What you've posted is suggesting a forecast is either right or wrong and that's a misinterpretation. Forecasts attempt to provide an improvement on random chance and so can be better or worse but that's all they're there for. If you don't find that useful, it's still your choice not to use them. In the case of weather forecasts, as you mentioned earlier, it is quite difficult to discern how much of an improvement if at all weather forecasts provide over random guessing so it's up to each of us to subjectively decide whether the forecasts are adding value for us. 
 

This post was modified 4 weeks ago by Mars

105 m2 bungalow in South East England
Mitsubishi Ecodan 8.5 kW air source heat pump
18 x 360W solar panels
1 x 6 kW GroWatt battery and inverter
Raised beds for home-grown veg and chickens for eggs

"Semper in excretia; suus solum profundum variat"


   
Derek M reacted
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cathodeRay
(@cathoderay)
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Posted by: @majordennisbloodnok

What you've posted is suggesting a forecast is either right or wrong and that's a misinterpretation.

I can't agree with this. A conventional forecast is a prediction, and we can compare the prediction to what actually happens, and if the forecast and actual weather are the same, then the forecast was right, if they differ, the forecast was wrong.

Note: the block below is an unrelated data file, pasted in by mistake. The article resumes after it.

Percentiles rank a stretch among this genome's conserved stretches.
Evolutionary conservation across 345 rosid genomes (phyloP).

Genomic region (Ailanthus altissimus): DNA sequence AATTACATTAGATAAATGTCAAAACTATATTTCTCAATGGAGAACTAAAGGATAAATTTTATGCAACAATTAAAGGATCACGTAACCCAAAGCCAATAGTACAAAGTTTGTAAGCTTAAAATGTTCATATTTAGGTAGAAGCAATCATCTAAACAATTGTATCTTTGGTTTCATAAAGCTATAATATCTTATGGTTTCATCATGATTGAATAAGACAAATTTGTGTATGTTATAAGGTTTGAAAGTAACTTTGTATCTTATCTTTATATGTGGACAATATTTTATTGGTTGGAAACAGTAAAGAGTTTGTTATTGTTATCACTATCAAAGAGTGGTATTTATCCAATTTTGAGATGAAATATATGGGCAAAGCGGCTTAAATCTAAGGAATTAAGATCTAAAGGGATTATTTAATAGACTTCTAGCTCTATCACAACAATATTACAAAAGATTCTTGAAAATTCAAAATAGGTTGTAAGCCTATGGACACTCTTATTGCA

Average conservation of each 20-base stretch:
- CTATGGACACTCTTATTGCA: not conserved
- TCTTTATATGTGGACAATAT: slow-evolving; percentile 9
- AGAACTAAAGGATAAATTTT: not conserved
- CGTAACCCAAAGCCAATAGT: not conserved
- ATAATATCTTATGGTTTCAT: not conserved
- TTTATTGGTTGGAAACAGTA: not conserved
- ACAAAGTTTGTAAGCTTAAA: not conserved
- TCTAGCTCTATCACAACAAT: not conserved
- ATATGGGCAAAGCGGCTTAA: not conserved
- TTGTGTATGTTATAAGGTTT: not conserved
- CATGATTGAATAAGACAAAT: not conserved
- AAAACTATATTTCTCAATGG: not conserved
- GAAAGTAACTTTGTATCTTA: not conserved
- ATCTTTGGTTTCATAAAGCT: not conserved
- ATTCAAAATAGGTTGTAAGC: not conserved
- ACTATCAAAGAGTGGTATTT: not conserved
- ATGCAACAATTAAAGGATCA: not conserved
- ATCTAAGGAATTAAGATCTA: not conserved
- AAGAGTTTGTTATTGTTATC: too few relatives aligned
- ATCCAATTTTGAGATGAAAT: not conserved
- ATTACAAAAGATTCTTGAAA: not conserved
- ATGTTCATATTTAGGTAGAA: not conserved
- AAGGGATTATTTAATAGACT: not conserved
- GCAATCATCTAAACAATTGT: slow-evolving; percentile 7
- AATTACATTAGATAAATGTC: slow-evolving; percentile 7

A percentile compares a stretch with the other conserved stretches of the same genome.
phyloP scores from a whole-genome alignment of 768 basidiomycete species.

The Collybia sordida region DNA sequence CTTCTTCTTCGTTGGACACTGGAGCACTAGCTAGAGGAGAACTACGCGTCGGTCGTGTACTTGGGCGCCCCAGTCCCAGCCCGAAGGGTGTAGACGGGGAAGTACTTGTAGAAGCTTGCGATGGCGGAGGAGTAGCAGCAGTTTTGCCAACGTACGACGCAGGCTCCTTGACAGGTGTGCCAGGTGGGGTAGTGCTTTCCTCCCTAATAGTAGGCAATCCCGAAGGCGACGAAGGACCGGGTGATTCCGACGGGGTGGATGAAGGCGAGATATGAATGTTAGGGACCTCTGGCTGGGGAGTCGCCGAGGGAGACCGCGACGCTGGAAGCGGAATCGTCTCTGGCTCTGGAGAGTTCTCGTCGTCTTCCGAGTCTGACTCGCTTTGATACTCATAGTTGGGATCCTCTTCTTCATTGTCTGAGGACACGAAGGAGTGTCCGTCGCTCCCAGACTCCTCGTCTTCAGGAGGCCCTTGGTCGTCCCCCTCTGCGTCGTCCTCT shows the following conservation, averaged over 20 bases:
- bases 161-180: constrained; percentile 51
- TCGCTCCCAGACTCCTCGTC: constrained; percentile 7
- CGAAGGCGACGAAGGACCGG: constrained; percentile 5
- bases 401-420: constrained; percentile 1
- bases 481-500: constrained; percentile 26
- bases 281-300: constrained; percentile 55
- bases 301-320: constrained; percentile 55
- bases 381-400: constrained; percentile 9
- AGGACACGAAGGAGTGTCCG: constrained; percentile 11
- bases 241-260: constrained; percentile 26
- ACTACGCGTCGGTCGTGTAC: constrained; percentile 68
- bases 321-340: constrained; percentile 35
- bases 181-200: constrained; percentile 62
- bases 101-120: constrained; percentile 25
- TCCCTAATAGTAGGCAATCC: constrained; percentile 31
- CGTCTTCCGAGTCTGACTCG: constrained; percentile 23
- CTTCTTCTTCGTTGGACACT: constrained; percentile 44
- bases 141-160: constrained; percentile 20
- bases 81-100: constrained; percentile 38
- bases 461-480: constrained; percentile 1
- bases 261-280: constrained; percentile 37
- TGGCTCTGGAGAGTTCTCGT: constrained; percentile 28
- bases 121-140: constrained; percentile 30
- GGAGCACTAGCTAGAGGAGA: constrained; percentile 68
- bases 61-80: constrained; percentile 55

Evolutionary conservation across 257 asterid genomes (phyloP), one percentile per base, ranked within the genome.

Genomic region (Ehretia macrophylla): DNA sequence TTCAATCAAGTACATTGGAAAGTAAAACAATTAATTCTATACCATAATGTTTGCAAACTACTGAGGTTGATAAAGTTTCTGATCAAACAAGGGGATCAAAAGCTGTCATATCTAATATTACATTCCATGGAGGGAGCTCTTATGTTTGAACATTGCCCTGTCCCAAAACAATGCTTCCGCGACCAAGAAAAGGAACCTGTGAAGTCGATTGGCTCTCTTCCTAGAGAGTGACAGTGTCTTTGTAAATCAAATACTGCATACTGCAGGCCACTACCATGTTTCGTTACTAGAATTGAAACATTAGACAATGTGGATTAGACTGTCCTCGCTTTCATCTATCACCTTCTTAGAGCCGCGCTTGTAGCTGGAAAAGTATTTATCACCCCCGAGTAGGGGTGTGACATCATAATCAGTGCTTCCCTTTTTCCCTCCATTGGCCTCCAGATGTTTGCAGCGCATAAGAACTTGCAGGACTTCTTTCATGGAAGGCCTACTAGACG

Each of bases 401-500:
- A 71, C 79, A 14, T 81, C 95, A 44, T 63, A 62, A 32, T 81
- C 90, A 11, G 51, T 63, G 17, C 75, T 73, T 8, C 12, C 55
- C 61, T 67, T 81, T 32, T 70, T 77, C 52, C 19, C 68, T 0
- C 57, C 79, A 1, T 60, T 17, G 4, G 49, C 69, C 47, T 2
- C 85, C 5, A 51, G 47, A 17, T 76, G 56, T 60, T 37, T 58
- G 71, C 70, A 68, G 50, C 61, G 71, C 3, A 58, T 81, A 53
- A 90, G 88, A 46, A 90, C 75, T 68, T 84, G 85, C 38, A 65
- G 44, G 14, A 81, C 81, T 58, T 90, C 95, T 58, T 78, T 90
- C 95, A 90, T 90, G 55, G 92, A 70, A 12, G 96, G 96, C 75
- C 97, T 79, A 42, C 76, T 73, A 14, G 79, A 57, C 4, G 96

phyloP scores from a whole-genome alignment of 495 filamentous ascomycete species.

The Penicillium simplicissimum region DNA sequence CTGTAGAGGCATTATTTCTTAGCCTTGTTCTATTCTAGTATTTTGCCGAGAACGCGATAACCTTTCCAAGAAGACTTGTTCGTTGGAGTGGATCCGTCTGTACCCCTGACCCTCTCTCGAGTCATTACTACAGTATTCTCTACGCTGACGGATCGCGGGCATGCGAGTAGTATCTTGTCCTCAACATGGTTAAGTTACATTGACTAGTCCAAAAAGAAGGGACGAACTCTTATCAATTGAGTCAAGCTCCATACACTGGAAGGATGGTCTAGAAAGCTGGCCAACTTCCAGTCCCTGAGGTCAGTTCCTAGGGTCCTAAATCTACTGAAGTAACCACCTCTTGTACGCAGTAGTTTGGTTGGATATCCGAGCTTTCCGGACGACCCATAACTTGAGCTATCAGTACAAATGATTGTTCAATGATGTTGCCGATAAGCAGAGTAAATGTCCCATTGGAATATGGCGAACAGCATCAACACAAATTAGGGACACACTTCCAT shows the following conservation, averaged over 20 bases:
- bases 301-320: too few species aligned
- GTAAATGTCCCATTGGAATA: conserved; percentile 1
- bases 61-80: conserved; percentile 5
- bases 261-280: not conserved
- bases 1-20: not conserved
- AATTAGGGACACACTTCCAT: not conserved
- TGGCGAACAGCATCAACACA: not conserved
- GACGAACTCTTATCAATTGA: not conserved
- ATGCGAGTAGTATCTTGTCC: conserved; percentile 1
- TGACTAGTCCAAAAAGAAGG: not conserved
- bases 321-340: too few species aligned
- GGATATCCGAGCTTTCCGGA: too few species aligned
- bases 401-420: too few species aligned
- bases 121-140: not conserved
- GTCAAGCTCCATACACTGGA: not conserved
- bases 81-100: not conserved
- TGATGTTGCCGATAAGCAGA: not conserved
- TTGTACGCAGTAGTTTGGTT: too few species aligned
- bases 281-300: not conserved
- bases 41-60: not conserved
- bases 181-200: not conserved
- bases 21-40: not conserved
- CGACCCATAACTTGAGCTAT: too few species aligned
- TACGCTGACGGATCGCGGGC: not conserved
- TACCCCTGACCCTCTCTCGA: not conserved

The relatively recent introduction of probabilities to some forecasts - not ubiquitous, eg neither the Shipping Forecast not the Inshore Waters Forecast use them - does introduce more complexity. If the 0600 Shipping Forecast this morning says 'rain later' that means it predicts it will rain tonight (and can be judged right or wrong on whether it does or doesn't rain tonight). Were the Shipping Forecast to say 'rain (40%) later' then the proper interpretation of that is probably that on balance, it is less likely to rain than rain. I suppose the same information could also be expressed by saying 'fair (60%) later'. Using probabilities does give the Met Office some wiggle room: they can always say we only said it might rain/not rain, not that it will/will not rain. But presenting what will in the event be a binary outcome (rain/no rain) as a prediction with an attached probability (40%) may appear to give more information, but I am not sure in practice it does, because back in the real world I still have to treat it as a binary prediction - I have to work on the basis that it will or won't rain tonight (the collapse of the probability function, there is no such thing as 40% rain in the real world).